By Alice Mushagalusa, Department of Research, ASF
When her sister died, Marthe knew she had to do something.
Under a scorching sun, she walks towards the Clinic Santé La Vie, in the municipality of Ndjili, Kinshasa, where a group of women sits patiently waiting for her under a tree.
“I am one of the ‘Mamans Confiance’, therefore you can trust the information that I am going to share with you” Marthe says.
Wearing a blue vest with the word “Confiance” embroidered on front, she stands before them and presents the women with an available range of family planning options. She holds up each item and explains how to use it and long it will last to prevent pregnancy. Then she distributes referral cards to the potential clients, so they can consider their choices and easily follow up.
Marthe, a community organizer in her fifties, lives in Lemba with her nephews and nieces. The 12 children of her late sister are her responsibility now.
“My sister was desperate to have sons, no matter the state of her own health,” Marthe says sadly as she talks about the toll childbearing took on her sister’s body. At the time, Marthe knew nothing about family planning. But her sister’s death was a turning point.
Determined to help women like her sister “no longer bring children in into the world under worse and worse conditions every year,” in 2011 Marthe trained to be a community mobilizer by the Association de Santé Familiale (ASF), Population Services International’s affiliate network member in the Democratic Republic of Congo.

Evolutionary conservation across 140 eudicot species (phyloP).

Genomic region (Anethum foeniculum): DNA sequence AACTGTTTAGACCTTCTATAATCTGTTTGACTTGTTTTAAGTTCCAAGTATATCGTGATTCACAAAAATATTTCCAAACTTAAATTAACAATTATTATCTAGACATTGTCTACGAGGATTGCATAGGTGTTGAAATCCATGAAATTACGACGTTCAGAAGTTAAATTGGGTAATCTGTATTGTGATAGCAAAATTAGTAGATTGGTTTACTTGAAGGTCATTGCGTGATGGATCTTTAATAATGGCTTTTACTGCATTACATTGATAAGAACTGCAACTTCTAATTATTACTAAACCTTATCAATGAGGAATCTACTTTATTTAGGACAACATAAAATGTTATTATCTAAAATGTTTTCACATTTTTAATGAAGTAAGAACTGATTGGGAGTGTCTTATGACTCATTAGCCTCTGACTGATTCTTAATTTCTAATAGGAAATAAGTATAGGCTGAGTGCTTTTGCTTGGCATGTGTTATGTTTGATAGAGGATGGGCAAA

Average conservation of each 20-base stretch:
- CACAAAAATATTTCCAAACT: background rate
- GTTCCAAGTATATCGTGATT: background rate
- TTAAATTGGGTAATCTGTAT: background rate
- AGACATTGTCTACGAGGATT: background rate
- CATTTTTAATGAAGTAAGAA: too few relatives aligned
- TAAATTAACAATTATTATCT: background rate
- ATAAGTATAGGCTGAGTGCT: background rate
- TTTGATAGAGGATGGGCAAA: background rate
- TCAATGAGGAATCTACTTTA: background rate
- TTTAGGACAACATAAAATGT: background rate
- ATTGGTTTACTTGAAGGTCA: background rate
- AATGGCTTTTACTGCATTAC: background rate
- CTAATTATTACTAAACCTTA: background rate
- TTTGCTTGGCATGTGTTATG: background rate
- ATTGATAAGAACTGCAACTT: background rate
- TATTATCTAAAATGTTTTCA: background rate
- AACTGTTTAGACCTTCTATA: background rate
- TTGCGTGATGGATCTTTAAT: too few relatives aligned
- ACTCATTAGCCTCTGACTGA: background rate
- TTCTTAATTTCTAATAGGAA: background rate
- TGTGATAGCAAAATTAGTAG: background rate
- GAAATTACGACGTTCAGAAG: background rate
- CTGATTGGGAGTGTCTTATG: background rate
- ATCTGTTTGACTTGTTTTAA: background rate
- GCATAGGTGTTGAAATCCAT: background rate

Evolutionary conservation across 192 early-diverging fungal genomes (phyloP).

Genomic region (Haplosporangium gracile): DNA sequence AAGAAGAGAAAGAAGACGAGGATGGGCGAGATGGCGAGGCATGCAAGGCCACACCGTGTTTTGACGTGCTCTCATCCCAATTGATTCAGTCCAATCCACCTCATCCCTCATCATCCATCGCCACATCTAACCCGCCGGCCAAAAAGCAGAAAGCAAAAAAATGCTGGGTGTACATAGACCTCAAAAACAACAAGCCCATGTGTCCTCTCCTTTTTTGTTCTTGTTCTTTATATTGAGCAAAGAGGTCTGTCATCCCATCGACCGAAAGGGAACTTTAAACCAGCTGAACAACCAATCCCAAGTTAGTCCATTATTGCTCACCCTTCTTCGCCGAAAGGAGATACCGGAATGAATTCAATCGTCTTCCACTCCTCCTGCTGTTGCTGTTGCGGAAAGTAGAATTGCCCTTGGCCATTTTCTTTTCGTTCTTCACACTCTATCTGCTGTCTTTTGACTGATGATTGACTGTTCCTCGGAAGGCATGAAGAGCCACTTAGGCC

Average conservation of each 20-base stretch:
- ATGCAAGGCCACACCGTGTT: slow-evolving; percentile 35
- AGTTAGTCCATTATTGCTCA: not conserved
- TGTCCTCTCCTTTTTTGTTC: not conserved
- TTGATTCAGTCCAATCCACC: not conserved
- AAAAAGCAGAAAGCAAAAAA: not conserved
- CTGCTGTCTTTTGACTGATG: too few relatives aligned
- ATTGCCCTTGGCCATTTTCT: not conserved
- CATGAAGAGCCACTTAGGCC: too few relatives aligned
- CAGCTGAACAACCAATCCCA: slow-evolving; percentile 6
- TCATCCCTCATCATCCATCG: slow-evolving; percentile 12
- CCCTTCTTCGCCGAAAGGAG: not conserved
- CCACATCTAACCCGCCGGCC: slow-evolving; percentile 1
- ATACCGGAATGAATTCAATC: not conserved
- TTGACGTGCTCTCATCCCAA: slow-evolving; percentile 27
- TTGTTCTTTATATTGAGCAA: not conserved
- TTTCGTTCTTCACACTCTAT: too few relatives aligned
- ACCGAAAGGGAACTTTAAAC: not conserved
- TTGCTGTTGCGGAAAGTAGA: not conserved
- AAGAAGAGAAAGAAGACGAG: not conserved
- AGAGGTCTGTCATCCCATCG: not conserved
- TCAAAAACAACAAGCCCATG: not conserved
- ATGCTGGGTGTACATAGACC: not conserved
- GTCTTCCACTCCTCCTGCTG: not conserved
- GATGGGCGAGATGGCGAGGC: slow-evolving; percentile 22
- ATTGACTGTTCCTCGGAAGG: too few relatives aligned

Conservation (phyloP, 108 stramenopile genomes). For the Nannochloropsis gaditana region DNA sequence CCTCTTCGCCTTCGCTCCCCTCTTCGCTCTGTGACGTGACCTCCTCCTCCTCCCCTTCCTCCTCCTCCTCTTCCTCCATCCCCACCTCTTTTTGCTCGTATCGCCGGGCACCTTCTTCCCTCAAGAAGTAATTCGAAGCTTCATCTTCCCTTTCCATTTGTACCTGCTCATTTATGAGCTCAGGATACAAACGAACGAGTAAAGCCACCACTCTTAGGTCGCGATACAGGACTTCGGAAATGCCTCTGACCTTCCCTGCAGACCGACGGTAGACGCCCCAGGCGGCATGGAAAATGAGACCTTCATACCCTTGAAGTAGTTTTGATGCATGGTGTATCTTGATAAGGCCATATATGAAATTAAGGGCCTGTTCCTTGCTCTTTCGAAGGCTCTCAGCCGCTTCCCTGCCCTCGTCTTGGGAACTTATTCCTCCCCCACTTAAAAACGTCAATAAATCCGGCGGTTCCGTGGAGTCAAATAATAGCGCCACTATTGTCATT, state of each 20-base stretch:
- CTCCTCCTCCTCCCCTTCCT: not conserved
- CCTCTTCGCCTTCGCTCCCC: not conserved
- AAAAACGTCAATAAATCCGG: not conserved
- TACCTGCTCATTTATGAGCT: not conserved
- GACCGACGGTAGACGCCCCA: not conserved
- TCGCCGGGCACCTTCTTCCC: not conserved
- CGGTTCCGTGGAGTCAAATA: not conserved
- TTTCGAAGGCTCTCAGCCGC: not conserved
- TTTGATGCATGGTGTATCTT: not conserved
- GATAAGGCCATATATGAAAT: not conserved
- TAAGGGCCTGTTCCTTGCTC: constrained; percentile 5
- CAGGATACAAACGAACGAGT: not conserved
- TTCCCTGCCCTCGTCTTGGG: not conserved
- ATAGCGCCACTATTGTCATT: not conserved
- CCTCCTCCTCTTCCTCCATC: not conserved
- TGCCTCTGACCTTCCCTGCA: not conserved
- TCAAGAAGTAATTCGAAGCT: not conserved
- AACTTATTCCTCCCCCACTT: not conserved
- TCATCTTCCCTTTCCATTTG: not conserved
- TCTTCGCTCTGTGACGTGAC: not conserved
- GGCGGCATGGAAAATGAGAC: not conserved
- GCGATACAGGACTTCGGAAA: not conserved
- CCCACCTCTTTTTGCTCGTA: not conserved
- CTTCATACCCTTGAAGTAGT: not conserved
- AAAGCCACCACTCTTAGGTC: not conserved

It was too late to save her sister. But Marthe is very proud of her work and the women she is able to help.
However, she acknowledges it isn’t always easy.
“During an educational session one time, my partner and I were attacked and insulted by a group of young boys from Pakadjuma,” she says. “They shouted at us, ‘It’s because of you that our girls prostitute themselves because they know they will not become pregnant.’”
Marthe and her teammate were able to get away without harm. But unfortunately her experience is not uncommon.
A 2015 ASF/PSI study found that family planning is considered by many within the population of Kinshasa as a cause of prostitution and infidelity. According to the study, since family planning users are not afraid of pregnancy, they therefore feel free to change sexual partners at any time.
Marthe shakes her head. The slurs and rumors only serve to strengthen her resolve. She sees resistance as a reason to redouble her efforts to bring people the correct message about family planning.
“I can raise awareness of all these women.”